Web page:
I wrote the other day that on first glance I was very impressed with the look of 1/64 Autoworld models, with my first venture being this car, the Chevrolet Kingswood. The car reminds me somewhat of the Nissan Stagea – purpose built as an estate but very capable on the road.
From 1969 to 1972, the Kingswood was based on the Impala, and was available only with a V8. It was considered a little more deluxe than the Chevrolet Townsman and Chevrolet Brookwood, but lacked the exterior woodgrain paneling of the top-line Kingswood Estate. Throughout this period, the Kingswood was available in both two- and three-seat models; in 1969 and 1970, a power rear window was standard equipment for the latter, optional for the former. In 1971 and 1972, the power rear window was standard for both models.
Midway through the 1971 model year, the Turbo-Hydramatic transmission was added to the standard equipment list, eliminating the outdated three-speed manual transmission. Turbo-Hydramatic had been ordered on virtually every Kingswood built during the late 1960s and early 1970s.
For 1973, Chevrolet eliminated the Kingswood Estate/Kingswood, and their sister nameplates Townsman and Brookwood designations for its full-sized station wagons. With the Belair, Impala, and Caprice nameplates again becoming dominant on station wagon models. The Belair nameplate would drop out in 1975, and the Impala Sedan/Wagon nameplate would continue until it was dropped after the 1985 model year (with the name returning only in sedan form in 1994). [Source: Wikipedia]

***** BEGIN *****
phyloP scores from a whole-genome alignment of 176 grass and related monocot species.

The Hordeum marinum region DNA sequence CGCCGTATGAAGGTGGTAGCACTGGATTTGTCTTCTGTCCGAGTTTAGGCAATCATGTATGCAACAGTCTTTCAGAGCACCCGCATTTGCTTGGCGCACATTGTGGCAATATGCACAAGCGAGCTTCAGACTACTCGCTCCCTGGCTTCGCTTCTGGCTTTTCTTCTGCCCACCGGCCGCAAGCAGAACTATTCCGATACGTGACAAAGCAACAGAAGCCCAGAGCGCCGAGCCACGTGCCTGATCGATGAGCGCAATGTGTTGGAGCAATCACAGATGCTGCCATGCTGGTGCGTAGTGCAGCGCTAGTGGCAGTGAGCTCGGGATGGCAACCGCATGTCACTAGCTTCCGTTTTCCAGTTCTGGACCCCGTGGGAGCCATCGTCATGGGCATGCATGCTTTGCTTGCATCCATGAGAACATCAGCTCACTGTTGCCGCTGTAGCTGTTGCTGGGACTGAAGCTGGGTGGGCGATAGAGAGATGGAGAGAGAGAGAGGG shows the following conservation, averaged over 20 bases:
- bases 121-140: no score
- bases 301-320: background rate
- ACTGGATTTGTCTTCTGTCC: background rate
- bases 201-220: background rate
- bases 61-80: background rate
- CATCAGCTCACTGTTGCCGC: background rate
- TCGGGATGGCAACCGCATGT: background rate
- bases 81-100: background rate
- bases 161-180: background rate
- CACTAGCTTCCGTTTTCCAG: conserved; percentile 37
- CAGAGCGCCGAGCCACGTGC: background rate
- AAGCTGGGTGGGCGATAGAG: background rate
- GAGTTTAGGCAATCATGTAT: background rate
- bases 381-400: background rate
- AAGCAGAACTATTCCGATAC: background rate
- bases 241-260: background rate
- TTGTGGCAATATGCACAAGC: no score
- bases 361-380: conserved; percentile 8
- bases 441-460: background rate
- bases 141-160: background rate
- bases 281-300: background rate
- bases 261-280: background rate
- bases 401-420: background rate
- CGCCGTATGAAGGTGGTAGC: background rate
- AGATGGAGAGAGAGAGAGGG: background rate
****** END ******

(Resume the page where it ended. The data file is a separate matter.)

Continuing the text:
Upon getting it out of the packaging, I have been quite stunned. In realms of 1/64, we have Minichamps, AutoArt, Tomica LV and Oversteer to name but a few (Kyosho are bystanders at the party even though they have had some great castings). But Autoworld just take the craft of 1/64 to a whole new level. They really do.
The car is a heavy bugger – namely because of the metal base. But this is good, as you can see the undercarriage is well detailed. Looking at the car as a whole, the detail is rather stunning. Every facet is minutely detailed and to a very high standard – nothing is left behind. The blue Chevy badge is there along with the lettering across the bonnet. Oh, sorry, forgot to add the bonnet opens as well……..and shuts flush. The engine is nicely detailed to boot.
With this model, you get the false wood panel, accurately reflected wheel caps, rubber tyres, that roof rack – I mean it is just super. Oh, letus not forget the box that comes with it, which positively takes the piss out of Mattel. As I have blogged before, I am not a sole fan of Americana, but this is syrupy good. The quality shines through and at the price point of around $8.99, this is brilliant VFM.
Now here is the thing – why can’t Tomica run at this level? They have the castings, but more and more you are getting to see plastic bases and for a higher price point. Ditto Minichamps as well. But the Yanks seem to know a thing or two in this arena and although the range is somewhat limited, they are of an exceptional quality. And readily available in the US&A.
I want more of these. But at the moment, there are limited castings that appeal. In saying that I have another 3 additions to the Garage that will be blogged about in the future as part of my recent Wheel Collectors order.
This is good stuff. Very good stuff. Perhaps time to dip your toe into the pool?